Soil Biology - Fungi Part II : Microbial vs. Fungal Dominance


Stages & Types of Plants

So why do we separate our Microbial and Fungal products? Why not just put them together? Well, this is because of how “microbially dominant” systems differ from “fungally dominant” systems. Microbially dominance favors soft-stem plants. This is important because, during the early stages of ALL plants, you want to encourage this. We want our plants to grow as vigorously as possible; being soft-stemmed allows your plants to be flexible, malleable, and easily manipulated. In some plants, we eventually shift to fungal dominance, but some plants prefer bacterial dominance throughout their lifecycle. Things like leafy greens, microgreens, and cover crops (like clover) prefer a microbially dominant system. 

On the other hand, fungally dominant systems favor woody-stem plants. This means it can help flowering and fruiting plants immensely. During the later stages of their life, when their fruit and flowers are in full bloom and are producing heavily, they need that strength and rigidity to help hold up all of this extra weight. The combination of fungi and highly available silicates complete with other minerals is the quickest way to encourage this woody-stemmed nature. If we start applying these products at too high of a rate too quickly, it can actually slow/stunt the growth of your vegging plants and truncate the size potential of your flowering/fruiting plants.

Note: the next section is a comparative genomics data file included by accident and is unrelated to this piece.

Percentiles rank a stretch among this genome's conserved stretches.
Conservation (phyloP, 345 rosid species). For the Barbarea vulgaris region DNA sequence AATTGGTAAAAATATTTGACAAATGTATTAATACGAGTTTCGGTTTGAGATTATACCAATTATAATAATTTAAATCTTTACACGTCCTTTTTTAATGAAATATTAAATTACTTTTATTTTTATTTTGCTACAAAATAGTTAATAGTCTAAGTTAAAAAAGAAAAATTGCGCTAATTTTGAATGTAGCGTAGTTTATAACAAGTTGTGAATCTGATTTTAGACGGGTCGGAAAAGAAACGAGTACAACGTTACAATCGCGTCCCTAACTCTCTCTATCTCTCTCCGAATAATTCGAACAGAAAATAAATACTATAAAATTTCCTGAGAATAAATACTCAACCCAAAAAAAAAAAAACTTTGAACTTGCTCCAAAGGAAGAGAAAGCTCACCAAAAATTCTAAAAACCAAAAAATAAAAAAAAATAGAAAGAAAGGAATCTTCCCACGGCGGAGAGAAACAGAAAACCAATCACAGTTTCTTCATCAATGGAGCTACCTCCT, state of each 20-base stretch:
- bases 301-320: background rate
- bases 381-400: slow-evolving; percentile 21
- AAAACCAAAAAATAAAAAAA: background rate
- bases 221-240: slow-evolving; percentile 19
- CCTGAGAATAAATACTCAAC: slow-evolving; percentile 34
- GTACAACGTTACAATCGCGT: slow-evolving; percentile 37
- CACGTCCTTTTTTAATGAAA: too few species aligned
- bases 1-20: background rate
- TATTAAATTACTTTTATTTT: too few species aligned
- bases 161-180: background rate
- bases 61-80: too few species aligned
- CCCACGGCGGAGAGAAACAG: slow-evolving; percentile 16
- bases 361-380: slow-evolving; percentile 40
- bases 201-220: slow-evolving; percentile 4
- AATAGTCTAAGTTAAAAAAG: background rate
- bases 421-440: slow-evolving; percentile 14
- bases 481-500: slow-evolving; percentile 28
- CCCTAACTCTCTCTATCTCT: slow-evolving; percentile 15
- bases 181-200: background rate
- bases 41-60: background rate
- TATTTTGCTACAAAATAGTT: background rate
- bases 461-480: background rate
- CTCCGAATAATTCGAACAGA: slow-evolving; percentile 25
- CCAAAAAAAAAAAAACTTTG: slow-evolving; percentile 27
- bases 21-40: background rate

Again, this is why it is SO important to separate microbial (bacterial) products from fungal products. If you’re brewing a “tea” there is no need to have the fungi in that mix because spores (the offspring/propagules of fungi) do not proliferate and begin growing outward until they become established in a media substrate. Plus, fungal products are generally encased in an inert clay carrier because they don’t need the same food once they hit the soil, just as microbes do. They just need something to protect them slightly from light and air for shelf-life reasons. This clay carrier provides no benefit to the plant or your tea and can only serve to clog your drip lines and muddy up your tank. 



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